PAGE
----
One of the main scientific, technical and economic challenges of the human society in the 21st century will be to reduce the consumption of fossil energies at the favor of renewable and thus sustainable energy sources. Along the lines of this development the ultimate goal is usually to decrease the price for renewable energies to make it competitive to grid power. If that goal is reached it will be more appealing on a long perspective to rely on renewable energies. This goal can be reached either by enhancing device efficiencies or by reducing their costs.

Diffraction grating for light trapping in a thin film Si solar cell.

For solar cells, the efficiency enhancement can be obtained following two approaches. One way may be the exploration of energy harvesting and conversion in novel materials, which must be designed and tested under environmental conditions for this purpose. Another path may be the exploration of optimization approaches typically referred to as photon management. In general, photon management in solar cells aims at optimizing the localization of light in the light absorbing material and reducing typical loss mechanisms such as reflection. This is accomplished by introducing a large variety of micro- and nanostructures into the solar cell in order to enhance the optical path length of photons in the relevant spatial domains.

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Angle dependent spectrocopic characterization of photon management in a nanostructured solar cell.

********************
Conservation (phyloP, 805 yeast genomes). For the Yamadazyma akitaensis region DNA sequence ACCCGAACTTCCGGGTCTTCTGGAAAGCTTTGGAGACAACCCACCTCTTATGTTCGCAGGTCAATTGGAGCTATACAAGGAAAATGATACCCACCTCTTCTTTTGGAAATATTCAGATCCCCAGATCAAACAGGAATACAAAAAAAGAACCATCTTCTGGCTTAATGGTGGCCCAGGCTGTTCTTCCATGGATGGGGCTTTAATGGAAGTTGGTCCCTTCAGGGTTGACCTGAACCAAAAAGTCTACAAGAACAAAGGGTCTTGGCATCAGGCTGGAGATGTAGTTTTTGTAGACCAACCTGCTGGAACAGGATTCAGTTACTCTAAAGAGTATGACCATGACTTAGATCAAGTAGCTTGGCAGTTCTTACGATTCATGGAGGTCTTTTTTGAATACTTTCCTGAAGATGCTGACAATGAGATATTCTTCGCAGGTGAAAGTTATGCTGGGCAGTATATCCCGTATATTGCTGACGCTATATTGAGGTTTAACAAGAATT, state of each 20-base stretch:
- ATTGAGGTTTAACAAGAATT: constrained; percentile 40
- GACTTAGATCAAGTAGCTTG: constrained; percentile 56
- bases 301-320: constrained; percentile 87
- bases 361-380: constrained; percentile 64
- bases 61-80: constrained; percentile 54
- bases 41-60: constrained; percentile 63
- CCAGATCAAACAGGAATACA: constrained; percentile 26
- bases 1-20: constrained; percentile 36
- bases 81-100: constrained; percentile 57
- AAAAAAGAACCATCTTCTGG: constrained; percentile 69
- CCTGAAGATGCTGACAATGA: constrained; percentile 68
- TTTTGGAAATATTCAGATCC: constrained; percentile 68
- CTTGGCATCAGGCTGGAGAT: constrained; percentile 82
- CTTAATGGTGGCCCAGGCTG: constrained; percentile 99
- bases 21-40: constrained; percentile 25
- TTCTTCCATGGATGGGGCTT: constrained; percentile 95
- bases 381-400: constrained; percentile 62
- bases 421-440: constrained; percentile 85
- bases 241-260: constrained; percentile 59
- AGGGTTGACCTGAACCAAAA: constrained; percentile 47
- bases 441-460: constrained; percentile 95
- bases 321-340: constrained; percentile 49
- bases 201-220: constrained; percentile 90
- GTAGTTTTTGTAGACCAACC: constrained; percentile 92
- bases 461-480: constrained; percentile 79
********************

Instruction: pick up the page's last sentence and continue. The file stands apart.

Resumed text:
The research of our group tackles both aspects, i.e. investigating potentials of the improvement of state-of-the-art solar cells and developing new concepts for micro- and nanostructured photonic surfaces. Our studies comprise deterministic as well as randomized structures. Typical examples are non-reflecting nanostructured "black" silicon, dielectric diffractive gratings for enhanced light trapping, or plasmonic nanostructures for the optimization of light concentration. Together with several experimental partners we investigate the whole chain of design, technological realization and parameter optimization, optical and electrical characterization and evaluation of the potential for implementation in real-world solar cells. Emphasis is also put on resonant as well as non-resonant processes for the localization of light and an efficient conversion of light energy into usable energy forms.


FTIR spectroscopy is used for broad spectrum characterization of nanostructured photovoltaic elements.

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